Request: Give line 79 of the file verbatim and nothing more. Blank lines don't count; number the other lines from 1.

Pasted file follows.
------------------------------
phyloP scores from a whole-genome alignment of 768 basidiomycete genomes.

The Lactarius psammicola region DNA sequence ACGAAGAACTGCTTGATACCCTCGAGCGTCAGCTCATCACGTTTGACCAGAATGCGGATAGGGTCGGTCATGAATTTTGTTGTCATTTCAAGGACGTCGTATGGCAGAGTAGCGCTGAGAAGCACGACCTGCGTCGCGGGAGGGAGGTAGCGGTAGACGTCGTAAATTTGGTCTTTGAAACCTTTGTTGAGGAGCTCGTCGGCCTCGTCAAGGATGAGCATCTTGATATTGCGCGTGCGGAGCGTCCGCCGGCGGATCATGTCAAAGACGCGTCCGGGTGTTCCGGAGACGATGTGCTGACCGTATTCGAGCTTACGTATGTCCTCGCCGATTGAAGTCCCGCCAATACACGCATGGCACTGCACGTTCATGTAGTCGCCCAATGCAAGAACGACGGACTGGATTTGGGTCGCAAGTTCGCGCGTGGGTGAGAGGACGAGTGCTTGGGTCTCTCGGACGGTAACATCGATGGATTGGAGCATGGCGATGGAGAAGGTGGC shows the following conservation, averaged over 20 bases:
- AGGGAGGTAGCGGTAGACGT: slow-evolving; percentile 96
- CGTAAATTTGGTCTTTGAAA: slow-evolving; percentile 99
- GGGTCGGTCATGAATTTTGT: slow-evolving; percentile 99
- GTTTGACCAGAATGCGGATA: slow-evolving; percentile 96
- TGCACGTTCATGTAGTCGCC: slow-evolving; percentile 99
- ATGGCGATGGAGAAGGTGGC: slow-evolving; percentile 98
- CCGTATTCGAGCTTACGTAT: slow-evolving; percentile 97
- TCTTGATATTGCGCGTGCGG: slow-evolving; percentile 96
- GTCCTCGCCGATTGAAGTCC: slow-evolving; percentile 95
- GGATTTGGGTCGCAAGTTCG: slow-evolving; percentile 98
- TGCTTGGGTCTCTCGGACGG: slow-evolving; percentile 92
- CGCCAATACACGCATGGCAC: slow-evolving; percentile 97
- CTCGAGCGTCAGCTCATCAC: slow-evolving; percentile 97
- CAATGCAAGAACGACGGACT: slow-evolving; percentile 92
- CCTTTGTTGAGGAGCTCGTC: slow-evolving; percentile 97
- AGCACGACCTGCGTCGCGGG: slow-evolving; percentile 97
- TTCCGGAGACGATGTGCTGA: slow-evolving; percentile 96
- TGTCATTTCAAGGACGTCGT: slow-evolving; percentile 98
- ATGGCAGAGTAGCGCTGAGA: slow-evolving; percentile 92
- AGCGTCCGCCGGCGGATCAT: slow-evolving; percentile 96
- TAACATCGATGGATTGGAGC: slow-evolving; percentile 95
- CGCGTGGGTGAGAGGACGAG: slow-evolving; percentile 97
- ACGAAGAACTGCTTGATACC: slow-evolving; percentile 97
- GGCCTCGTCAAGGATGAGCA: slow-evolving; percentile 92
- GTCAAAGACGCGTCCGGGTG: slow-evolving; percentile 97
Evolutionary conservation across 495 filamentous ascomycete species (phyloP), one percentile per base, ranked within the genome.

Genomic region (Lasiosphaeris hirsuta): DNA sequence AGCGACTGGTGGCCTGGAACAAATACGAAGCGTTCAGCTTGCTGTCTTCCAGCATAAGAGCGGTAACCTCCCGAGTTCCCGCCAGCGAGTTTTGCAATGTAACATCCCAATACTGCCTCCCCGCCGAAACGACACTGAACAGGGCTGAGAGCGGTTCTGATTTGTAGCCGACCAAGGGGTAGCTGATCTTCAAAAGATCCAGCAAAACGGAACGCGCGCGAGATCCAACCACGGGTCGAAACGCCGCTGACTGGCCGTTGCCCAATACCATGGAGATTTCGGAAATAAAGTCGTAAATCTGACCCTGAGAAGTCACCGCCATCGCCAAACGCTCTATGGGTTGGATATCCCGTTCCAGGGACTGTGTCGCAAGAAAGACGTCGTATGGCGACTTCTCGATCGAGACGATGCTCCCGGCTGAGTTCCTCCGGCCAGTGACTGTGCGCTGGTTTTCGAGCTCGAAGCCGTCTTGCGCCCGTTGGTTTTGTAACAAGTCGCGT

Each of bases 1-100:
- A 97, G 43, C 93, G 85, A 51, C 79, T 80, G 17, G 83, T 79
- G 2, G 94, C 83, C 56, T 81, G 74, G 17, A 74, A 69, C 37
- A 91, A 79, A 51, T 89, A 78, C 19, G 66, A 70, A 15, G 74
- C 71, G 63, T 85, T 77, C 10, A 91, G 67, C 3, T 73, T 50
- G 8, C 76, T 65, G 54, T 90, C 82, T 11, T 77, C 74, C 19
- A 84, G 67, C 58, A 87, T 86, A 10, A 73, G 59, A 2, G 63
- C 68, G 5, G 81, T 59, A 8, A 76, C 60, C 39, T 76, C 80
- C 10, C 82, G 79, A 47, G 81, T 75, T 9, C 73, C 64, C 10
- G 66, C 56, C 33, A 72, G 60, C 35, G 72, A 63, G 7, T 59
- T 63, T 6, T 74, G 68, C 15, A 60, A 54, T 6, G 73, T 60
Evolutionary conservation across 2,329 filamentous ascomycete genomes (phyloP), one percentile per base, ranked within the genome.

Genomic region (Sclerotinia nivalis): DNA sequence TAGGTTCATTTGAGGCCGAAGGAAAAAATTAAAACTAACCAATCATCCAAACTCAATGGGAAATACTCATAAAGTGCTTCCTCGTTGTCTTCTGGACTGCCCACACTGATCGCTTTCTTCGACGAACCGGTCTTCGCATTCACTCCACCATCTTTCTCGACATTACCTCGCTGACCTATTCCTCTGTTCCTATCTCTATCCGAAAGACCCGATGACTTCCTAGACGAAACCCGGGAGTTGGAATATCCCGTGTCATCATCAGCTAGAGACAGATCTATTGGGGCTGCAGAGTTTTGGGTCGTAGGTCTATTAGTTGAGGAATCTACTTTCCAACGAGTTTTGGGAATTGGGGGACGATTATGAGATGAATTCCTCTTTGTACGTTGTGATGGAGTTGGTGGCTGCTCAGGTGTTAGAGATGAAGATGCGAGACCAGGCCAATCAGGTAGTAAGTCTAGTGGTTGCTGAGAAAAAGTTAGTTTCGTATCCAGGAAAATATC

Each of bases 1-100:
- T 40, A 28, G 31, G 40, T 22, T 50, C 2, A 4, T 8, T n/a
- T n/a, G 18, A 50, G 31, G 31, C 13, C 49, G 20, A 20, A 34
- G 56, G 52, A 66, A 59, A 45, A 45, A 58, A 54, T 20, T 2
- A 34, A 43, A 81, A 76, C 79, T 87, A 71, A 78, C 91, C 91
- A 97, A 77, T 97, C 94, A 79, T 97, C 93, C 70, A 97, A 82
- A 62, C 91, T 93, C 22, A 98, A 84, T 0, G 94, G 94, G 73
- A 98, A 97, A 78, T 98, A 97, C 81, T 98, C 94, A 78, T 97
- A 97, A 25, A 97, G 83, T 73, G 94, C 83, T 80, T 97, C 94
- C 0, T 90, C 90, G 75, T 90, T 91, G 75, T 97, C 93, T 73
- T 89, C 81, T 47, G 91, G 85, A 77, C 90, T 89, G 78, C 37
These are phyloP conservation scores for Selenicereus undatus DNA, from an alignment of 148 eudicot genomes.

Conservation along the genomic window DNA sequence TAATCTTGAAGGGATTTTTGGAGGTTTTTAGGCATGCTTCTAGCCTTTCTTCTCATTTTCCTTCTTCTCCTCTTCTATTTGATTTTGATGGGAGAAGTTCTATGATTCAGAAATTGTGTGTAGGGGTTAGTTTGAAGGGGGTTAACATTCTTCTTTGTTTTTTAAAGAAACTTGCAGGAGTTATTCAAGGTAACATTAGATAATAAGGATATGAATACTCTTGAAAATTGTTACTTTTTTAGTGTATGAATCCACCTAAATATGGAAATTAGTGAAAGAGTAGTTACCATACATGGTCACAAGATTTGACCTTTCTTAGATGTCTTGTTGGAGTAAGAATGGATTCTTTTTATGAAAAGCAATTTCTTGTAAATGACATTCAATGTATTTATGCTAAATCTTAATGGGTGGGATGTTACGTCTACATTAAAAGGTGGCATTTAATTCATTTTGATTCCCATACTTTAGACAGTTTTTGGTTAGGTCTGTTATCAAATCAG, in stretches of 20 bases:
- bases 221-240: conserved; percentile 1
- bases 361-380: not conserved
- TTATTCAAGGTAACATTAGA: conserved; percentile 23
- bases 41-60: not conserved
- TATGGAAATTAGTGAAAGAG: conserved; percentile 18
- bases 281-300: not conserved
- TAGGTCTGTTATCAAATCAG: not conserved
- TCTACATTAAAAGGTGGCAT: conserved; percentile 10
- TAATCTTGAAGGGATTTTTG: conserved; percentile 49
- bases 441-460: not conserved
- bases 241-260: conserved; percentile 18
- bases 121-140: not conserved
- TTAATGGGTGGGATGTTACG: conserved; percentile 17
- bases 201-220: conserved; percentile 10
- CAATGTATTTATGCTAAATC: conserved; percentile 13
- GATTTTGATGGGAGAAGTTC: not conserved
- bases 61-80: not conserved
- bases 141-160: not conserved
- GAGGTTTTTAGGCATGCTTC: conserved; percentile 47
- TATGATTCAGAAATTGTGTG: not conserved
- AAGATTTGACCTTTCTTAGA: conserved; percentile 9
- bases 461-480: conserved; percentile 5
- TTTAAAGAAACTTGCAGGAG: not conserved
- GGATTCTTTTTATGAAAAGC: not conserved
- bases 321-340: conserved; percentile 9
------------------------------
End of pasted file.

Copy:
- GGATTCTTTTTATGAAAAGC: not conserved